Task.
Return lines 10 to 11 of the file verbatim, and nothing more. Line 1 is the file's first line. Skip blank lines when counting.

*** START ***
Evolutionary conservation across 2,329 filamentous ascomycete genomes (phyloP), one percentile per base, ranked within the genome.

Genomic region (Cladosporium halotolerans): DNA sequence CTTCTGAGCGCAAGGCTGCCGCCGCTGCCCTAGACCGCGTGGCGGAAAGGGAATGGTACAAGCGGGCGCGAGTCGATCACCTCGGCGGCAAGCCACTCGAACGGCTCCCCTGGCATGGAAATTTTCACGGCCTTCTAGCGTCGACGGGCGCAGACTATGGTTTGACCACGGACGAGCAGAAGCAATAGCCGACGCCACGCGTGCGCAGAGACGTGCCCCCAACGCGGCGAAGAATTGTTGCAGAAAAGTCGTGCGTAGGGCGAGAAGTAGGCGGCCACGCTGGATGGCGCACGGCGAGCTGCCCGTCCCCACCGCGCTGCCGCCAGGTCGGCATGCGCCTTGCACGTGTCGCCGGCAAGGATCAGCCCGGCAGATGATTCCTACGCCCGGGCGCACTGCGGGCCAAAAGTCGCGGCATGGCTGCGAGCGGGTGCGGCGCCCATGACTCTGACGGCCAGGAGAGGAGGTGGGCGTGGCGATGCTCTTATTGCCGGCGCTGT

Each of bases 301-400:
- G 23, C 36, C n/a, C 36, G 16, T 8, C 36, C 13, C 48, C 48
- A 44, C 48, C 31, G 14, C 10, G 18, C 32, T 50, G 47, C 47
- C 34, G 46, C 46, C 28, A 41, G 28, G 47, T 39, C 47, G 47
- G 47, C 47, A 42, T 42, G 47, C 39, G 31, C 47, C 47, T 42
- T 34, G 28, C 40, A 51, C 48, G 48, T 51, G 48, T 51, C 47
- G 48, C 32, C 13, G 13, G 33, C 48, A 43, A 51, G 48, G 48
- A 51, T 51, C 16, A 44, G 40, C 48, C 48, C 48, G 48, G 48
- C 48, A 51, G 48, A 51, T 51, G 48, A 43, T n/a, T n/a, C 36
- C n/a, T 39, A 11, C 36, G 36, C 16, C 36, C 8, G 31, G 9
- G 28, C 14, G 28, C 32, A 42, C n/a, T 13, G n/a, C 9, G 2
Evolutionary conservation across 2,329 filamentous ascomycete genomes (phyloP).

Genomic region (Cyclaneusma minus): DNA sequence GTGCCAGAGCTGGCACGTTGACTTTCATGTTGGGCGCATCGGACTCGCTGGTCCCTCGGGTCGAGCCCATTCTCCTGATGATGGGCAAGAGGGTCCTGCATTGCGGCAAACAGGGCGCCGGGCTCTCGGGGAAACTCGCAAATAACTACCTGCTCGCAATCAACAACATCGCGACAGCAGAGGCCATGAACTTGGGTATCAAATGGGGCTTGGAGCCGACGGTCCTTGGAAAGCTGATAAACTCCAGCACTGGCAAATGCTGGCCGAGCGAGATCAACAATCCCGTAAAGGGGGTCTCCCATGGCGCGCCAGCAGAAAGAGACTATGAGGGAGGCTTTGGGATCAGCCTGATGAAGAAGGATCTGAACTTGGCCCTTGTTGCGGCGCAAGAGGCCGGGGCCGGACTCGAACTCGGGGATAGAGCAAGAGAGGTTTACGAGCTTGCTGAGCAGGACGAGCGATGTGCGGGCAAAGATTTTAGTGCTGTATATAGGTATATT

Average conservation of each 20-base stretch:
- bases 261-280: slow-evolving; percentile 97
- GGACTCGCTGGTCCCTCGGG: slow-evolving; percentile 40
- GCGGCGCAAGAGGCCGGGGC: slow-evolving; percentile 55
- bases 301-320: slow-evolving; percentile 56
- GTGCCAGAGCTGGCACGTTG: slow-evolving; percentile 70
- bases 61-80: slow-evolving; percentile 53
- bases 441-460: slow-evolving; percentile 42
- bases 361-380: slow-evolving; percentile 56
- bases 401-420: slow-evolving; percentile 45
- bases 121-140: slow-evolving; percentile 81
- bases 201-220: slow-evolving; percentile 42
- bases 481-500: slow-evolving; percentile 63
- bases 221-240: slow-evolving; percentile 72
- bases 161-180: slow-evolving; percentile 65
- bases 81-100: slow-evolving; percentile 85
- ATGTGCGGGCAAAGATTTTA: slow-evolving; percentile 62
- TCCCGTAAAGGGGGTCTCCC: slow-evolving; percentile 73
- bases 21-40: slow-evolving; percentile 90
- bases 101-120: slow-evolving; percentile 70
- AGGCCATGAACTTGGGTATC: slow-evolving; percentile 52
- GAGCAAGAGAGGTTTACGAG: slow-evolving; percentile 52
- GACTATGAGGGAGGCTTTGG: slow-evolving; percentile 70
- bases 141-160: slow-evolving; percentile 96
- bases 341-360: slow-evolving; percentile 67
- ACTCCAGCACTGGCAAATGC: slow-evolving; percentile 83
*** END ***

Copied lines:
- A 51, T 51, C 16, A 44, G 40, C 48, C 48, C 48, G 48, G 48
- C 48, A 51, G 48, A 51, T 51, G 48, A 43, T n/a, T n/a, C 36